The coming of comfortable carpetbaggers changes campus composition. The Jack Kent Cooke Foundation reported average family income at the University of Michigan to be $200,000 in 2014, or about four times that of the average Michigander. The Hechinger Report found 15 flagships with a gap of 10 percentage points or more between the percentages of Black public high school graduates in their states and Black freshmen enrolled.

And student swapping filters down from flagships. Within the University of Wisconsin system, out-of-state enrollment has grown 63 percent in the past decade, while in-state enrollment has decreased by 20 percent. Crowded out, at-risk students leave to dine at places where they’re less likely to complete their meal and more likely to get sick.

  1. Changing flagships for the worse. While Michigan may still be a serious place, a Jack Kent Cooke Foundation report argues that when “less prestigious public flagship universities” enroll more rich kids with weaker academic records who “view college life as a continuing party,” the academic climate takes a turn for the worse. Students who don’t fit this profile “feel unwelcome for their academic effort and socially excluded for their lack of money.” So, in addition to taking up scarce seats, the Great Student Swap may contribute to depressed completion rates for the students states should care about most. If the Supreme Court ends affirmative action this month, it could end up being a rounding error relative to harm already inflicted from student swapping.
  2. Reducing state support. Another problem is reduced political support for state funding. In 2015, Ozan Jaquette and Bradley R. Curs found a strong negative correlation between out-of-state enrollment and state support. As Klein observes, this chicken-and-egg affair could go both ways: declining state support could force flagships to enroll more out-of-state students. Or enrolling more out-of-state students could reduce political support for public colleges. It’s likely a bit of both—a state-school death spiral.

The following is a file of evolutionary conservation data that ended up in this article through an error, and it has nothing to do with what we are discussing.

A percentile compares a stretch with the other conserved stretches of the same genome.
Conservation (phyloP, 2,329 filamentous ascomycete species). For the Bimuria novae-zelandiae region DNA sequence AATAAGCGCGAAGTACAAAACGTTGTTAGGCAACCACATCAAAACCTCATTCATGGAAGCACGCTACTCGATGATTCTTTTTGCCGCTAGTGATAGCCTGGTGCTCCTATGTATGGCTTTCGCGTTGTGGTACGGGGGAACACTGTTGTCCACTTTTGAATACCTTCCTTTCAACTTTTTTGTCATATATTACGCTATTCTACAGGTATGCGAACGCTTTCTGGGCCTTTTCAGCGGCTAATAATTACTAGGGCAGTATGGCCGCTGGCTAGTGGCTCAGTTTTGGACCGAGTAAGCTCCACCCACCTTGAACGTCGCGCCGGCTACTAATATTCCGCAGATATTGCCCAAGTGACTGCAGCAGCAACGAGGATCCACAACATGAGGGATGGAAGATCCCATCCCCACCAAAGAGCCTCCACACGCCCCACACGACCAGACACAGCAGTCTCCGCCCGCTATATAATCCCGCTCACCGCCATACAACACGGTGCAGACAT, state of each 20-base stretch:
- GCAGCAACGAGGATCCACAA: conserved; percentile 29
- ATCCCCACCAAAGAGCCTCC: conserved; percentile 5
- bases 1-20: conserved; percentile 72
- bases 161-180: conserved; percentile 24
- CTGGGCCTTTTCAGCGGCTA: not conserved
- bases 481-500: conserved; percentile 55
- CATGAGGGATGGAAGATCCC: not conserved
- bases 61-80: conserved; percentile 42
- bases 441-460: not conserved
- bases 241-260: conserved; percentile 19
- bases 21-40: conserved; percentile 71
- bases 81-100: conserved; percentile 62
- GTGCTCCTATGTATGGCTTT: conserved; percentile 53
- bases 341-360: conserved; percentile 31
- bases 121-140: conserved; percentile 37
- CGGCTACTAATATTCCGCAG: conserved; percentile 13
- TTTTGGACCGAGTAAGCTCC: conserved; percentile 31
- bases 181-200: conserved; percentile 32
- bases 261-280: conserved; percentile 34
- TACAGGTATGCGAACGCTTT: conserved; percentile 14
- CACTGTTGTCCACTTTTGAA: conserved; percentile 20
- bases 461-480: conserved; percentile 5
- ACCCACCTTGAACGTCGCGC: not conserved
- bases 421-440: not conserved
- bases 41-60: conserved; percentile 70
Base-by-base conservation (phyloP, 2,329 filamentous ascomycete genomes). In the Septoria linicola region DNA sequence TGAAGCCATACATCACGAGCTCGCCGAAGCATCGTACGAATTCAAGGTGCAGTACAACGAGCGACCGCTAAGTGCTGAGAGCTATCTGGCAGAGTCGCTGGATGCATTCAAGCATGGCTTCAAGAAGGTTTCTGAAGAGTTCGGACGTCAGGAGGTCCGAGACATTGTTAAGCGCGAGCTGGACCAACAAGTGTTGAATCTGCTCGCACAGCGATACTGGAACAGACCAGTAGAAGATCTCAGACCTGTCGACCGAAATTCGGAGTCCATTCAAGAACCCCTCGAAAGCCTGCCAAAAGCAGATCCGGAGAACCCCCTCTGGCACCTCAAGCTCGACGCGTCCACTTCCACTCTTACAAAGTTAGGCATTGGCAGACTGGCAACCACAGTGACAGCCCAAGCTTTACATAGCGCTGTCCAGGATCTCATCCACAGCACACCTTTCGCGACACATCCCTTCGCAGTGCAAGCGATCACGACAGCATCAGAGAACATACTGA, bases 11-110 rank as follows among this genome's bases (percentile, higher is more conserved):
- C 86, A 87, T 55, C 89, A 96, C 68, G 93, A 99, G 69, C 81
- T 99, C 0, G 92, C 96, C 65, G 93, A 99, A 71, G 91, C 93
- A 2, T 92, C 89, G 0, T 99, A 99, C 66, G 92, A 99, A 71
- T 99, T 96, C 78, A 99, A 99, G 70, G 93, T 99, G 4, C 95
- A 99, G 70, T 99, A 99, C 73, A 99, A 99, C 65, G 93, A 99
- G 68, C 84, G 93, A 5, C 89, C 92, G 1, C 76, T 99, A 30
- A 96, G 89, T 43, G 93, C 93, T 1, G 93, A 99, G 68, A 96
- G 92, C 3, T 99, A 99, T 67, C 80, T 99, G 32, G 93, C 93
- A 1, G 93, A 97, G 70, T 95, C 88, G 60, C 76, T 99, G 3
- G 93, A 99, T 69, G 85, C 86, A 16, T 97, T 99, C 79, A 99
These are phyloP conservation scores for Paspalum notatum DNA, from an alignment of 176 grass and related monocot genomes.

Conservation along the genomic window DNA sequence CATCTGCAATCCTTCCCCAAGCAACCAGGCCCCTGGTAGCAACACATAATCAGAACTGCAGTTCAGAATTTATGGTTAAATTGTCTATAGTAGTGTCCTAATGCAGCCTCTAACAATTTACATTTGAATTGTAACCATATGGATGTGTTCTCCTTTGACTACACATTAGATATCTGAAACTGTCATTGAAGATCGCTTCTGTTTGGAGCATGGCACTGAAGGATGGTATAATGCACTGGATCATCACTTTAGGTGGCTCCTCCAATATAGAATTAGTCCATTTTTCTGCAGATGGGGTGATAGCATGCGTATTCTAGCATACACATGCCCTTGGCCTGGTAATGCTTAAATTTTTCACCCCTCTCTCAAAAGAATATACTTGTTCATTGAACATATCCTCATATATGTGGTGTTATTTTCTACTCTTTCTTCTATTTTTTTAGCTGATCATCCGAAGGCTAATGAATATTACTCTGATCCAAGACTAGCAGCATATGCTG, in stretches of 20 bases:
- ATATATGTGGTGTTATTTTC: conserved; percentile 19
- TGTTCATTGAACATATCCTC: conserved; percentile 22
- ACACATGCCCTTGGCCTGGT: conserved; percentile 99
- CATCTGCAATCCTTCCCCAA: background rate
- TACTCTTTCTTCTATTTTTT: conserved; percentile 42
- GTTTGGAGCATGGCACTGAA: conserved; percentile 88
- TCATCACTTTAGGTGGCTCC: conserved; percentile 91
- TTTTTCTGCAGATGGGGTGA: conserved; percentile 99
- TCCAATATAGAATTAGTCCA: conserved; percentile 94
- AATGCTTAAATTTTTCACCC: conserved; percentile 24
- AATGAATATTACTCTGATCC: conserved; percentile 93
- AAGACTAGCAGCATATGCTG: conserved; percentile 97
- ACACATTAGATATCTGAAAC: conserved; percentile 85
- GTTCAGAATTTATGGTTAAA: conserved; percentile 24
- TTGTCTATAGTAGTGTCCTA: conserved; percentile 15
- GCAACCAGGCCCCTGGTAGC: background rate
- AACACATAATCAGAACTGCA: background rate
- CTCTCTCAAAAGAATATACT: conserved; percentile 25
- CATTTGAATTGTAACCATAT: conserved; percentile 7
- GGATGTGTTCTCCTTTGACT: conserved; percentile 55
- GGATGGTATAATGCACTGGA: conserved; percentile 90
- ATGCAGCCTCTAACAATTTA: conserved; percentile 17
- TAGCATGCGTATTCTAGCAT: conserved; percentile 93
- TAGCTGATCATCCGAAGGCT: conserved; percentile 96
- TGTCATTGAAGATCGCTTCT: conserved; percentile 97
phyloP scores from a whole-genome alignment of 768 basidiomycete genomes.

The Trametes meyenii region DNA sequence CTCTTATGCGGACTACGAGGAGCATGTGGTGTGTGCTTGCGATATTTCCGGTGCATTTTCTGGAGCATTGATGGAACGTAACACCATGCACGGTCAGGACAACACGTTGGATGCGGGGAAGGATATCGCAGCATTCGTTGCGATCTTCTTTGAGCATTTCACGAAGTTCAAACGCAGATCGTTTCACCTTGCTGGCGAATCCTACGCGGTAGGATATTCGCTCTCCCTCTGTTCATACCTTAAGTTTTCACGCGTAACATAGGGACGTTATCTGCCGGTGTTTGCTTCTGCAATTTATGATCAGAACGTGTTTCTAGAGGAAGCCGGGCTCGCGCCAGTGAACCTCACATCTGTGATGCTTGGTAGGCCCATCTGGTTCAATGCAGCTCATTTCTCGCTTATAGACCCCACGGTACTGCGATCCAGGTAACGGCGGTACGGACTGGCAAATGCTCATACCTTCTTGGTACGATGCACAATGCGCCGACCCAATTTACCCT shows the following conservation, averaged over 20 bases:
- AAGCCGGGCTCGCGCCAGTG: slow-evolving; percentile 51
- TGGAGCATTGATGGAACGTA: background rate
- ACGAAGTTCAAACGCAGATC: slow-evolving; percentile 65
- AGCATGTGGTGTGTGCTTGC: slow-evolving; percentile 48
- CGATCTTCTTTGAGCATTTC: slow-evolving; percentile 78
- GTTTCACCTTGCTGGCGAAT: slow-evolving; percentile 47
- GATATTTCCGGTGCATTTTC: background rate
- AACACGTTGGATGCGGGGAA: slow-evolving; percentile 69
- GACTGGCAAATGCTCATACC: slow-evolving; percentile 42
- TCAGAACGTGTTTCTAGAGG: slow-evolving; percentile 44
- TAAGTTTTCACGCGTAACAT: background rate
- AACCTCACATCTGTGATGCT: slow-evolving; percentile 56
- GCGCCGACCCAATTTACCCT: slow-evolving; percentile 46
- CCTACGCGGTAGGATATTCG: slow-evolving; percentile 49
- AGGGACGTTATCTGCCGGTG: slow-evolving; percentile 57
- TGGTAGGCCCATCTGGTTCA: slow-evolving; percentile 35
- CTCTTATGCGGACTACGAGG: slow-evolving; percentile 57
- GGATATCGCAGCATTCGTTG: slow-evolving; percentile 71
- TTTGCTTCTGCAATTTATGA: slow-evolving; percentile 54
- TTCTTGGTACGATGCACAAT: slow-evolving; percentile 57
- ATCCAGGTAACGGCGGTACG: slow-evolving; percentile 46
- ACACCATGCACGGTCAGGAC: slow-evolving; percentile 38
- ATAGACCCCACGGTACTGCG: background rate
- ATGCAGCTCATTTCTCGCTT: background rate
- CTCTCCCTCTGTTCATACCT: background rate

3. Increasing student debt. As students eschew their own state schools for flagships in other states, many are spending (and often borrowing) three to four times more than they would have otherwise paid, likely for a comparable education. Klein took a close look at 16 flagships and calculated $57 billion in excess tuition costs from 2002 through 2018. Student swapping is America’s most expensive game of musical chairs.
  4. Not everyone swaps equally. Some flagships are more equal than others. West Virginia University competes hard in this game—yet another flagship with an out-of-state majority. But WVU needs to keep drawing wealthy students to north-central West Virginia, which isn’t for everyone, as demonstrated by projected continued enrollment declines and fiscal havoc. So for a handful of flagships, musical chairs may be more like rearranging deck chairs on the Titanic.